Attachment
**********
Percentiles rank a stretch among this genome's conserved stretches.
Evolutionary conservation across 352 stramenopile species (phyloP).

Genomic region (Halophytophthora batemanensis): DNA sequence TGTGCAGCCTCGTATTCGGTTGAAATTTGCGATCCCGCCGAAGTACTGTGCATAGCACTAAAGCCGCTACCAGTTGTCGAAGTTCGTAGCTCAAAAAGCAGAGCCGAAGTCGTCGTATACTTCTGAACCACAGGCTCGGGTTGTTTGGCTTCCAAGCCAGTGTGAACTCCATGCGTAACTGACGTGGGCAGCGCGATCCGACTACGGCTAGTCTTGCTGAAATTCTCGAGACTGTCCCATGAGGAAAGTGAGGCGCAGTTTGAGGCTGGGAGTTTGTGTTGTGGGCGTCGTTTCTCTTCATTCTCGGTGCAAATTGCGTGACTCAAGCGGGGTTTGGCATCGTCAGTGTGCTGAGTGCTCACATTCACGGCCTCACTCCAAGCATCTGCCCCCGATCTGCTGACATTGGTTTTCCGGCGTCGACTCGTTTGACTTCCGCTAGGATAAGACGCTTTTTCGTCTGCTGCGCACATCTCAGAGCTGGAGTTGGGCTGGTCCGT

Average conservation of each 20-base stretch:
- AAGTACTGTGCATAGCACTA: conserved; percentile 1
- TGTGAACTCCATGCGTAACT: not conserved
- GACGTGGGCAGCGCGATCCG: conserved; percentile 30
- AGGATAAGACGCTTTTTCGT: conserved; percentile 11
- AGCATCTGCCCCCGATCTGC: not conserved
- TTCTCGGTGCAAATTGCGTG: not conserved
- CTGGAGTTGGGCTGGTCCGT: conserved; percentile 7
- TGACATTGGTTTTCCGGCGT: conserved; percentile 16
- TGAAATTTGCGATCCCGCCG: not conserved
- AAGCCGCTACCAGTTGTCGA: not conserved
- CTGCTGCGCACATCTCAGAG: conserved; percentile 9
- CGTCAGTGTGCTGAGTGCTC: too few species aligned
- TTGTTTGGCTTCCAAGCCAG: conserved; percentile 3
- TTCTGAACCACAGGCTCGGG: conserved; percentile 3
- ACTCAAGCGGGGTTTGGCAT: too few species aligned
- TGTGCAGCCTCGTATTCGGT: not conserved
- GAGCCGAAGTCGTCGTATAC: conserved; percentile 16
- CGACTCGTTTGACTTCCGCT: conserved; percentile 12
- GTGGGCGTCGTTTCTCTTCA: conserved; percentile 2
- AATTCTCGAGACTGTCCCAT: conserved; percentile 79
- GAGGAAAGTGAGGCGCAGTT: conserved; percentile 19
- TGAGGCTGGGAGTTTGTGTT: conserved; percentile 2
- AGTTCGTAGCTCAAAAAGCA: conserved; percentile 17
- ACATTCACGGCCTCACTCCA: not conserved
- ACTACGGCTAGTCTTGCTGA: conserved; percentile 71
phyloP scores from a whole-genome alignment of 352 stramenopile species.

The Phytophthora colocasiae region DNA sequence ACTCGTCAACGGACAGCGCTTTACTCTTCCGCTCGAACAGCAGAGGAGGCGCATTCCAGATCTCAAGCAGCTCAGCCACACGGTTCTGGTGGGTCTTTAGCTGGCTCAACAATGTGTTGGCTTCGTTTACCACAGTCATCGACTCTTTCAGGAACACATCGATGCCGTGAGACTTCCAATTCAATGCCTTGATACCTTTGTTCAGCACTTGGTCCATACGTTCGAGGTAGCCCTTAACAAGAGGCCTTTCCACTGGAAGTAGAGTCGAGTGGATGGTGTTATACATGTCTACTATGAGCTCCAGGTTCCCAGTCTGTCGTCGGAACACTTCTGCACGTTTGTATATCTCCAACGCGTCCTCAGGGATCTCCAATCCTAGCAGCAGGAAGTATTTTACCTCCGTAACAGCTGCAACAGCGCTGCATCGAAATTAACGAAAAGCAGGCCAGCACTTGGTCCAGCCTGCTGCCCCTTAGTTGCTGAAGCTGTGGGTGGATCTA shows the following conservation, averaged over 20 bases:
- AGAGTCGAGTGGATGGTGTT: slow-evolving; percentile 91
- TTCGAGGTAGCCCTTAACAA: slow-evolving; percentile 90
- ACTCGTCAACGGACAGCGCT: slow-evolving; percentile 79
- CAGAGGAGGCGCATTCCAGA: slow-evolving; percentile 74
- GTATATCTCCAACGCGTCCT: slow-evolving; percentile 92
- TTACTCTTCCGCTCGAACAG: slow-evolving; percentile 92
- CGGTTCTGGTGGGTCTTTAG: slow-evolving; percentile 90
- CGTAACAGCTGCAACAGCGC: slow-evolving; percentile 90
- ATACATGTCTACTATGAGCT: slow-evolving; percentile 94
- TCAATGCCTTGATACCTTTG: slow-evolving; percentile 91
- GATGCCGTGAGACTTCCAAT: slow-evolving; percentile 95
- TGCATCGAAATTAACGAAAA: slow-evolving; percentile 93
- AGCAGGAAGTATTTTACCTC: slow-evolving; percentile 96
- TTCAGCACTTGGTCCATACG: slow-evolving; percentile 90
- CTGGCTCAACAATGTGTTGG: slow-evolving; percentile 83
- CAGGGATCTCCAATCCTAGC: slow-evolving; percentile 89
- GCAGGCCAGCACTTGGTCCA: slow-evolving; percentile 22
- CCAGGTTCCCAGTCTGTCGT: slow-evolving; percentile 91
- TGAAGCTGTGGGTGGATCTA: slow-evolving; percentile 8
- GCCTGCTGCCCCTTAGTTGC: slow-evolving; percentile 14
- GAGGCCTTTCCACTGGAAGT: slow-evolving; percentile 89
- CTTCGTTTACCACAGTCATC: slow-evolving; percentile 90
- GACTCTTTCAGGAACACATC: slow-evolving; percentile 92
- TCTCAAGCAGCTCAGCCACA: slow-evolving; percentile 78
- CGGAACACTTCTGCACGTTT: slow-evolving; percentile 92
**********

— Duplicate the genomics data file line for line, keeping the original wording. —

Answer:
Percentiles rank a stretch among this genome's conserved stretches.
Evolutionary conservation across 352 stramenopile species (phyloP).

Genomic region (Halophytophthora batemanensis): DNA sequence TGTGCAGCCTCGTATTCGGTTGAAATTTGCGATCCCGCCGAAGTACTGTGCATAGCACTAAAGCCGCTACCAGTTGTCGAAGTTCGTAGCTCAAAAAGCAGAGCCGAAGTCGTCGTATACTTCTGAACCACAGGCTCGGGTTGTTTGGCTTCCAAGCCAGTGTGAACTCCATGCGTAACTGACGTGGGCAGCGCGATCCGACTACGGCTAGTCTTGCTGAAATTCTCGAGACTGTCCCATGAGGAAAGTGAGGCGCAGTTTGAGGCTGGGAGTTTGTGTTGTGGGCGTCGTTTCTCTTCATTCTCGGTGCAAATTGCGTGACTCAAGCGGGGTTTGGCATCGTCAGTGTGCTGAGTGCTCACATTCACGGCCTCACTCCAAGCATCTGCCCCCGATCTGCTGACATTGGTTTTCCGGCGTCGACTCGTTTGACTTCCGCTAGGATAAGACGCTTTTTCGTCTGCTGCGCACATCTCAGAGCTGGAGTTGGGCTGGTCCGT

Average conservation of each 20-base stretch:
- AAGTACTGTGCATAGCACTA: conserved; percentile 1
- TGTGAACTCCATGCGTAACT: not conserved
- GACGTGGGCAGCGCGATCCG: conserved; percentile 30
- AGGATAAGACGCTTTTTCGT: conserved; percentile 11
- AGCATCTGCCCCCGATCTGC: not conserved
- TTCTCGGTGCAAATTGCGTG: not conserved
- CTGGAGTTGGGCTGGTCCGT: conserved; percentile 7
- TGACATTGGTTTTCCGGCGT: conserved; percentile 16
- TGAAATTTGCGATCCCGCCG: not conserved
- AAGCCGCTACCAGTTGTCGA: not conserved
- CTGCTGCGCACATCTCAGAG: conserved; percentile 9
- CGTCAGTGTGCTGAGTGCTC: too few species aligned
- TTGTTTGGCTTCCAAGCCAG: conserved; percentile 3
- TTCTGAACCACAGGCTCGGG: conserved; percentile 3
- ACTCAAGCGGGGTTTGGCAT: too few species aligned
- TGTGCAGCCTCGTATTCGGT: not conserved
- GAGCCGAAGTCGTCGTATAC: conserved; percentile 16
- CGACTCGTTTGACTTCCGCT: conserved; percentile 12
- GTGGGCGTCGTTTCTCTTCA: conserved; percentile 2
- AATTCTCGAGACTGTCCCAT: conserved; percentile 79
- GAGGAAAGTGAGGCGCAGTT: conserved; percentile 19
- TGAGGCTGGGAGTTTGTGTT: conserved; percentile 2
- AGTTCGTAGCTCAAAAAGCA: conserved; percentile 17
- ACATTCACGGCCTCACTCCA: not conserved
- ACTACGGCTAGTCTTGCTGA: conserved; percentile 71
phyloP scores from a whole-genome alignment of 352 stramenopile species.

The Phytophthora colocasiae region DNA sequence ACTCGTCAACGGACAGCGCTTTACTCTTCCGCTCGAACAGCAGAGGAGGCGCATTCCAGATCTCAAGCAGCTCAGCCACACGGTTCTGGTGGGTCTTTAGCTGGCTCAACAATGTGTTGGCTTCGTTTACCACAGTCATCGACTCTTTCAGGAACACATCGATGCCGTGAGACTTCCAATTCAATGCCTTGATACCTTTGTTCAGCACTTGGTCCATACGTTCGAGGTAGCCCTTAACAAGAGGCCTTTCCACTGGAAGTAGAGTCGAGTGGATGGTGTTATACATGTCTACTATGAGCTCCAGGTTCCCAGTCTGTCGTCGGAACACTTCTGCACGTTTGTATATCTCCAACGCGTCCTCAGGGATCTCCAATCCTAGCAGCAGGAAGTATTTTACCTCCGTAACAGCTGCAACAGCGCTGCATCGAAATTAACGAAAAGCAGGCCAGCACTTGGTCCAGCCTGCTGCCCCTTAGTTGCTGAAGCTGTGGGTGGATCTA shows the following conservation, averaged over 20 bases:
- AGAGTCGAGTGGATGGTGTT: slow-evolving; percentile 91
- TTCGAGGTAGCCCTTAACAA: slow-evolving; percentile 90
- ACTCGTCAACGGACAGCGCT: slow-evolving; percentile 79
- CAGAGGAGGCGCATTCCAGA: slow-evolving; percentile 74
- GTATATCTCCAACGCGTCCT: slow-evolving; percentile 92
- TTACTCTTCCGCTCGAACAG: slow-evolving; percentile 92
- CGGTTCTGGTGGGTCTTTAG: slow-evolving; percentile 90
- CGTAACAGCTGCAACAGCGC: slow-evolving; percentile 90
- ATACATGTCTACTATGAGCT: slow-evolving; percentile 94
- TCAATGCCTTGATACCTTTG: slow-evolving; percentile 91
- GATGCCGTGAGACTTCCAAT: slow-evolving; percentile 95
- TGCATCGAAATTAACGAAAA: slow-evolving; percentile 93
- AGCAGGAAGTATTTTACCTC: slow-evolving; percentile 96
- TTCAGCACTTGGTCCATACG: slow-evolving; percentile 90
- CTGGCTCAACAATGTGTTGG: slow-evolving; percentile 83
- CAGGGATCTCCAATCCTAGC: slow-evolving; percentile 89
- GCAGGCCAGCACTTGGTCCA: slow-evolving; percentile 22
- CCAGGTTCCCAGTCTGTCGT: slow-evolving; percentile 91
- TGAAGCTGTGGGTGGATCTA: slow-evolving; percentile 8
- GCCTGCTGCCCCTTAGTTGC: slow-evolving; percentile 14
- GAGGCCTTTCCACTGGAAGT: slow-evolving; percentile 89
- CTTCGTTTACCACAGTCATC: slow-evolving; percentile 90
- GACTCTTTCAGGAACACATC: slow-evolving; percentile 92
- TCTCAAGCAGCTCAGCCACA: slow-evolving; percentile 78
- CGGAACACTTCTGCACGTTT: slow-evolving; percentile 92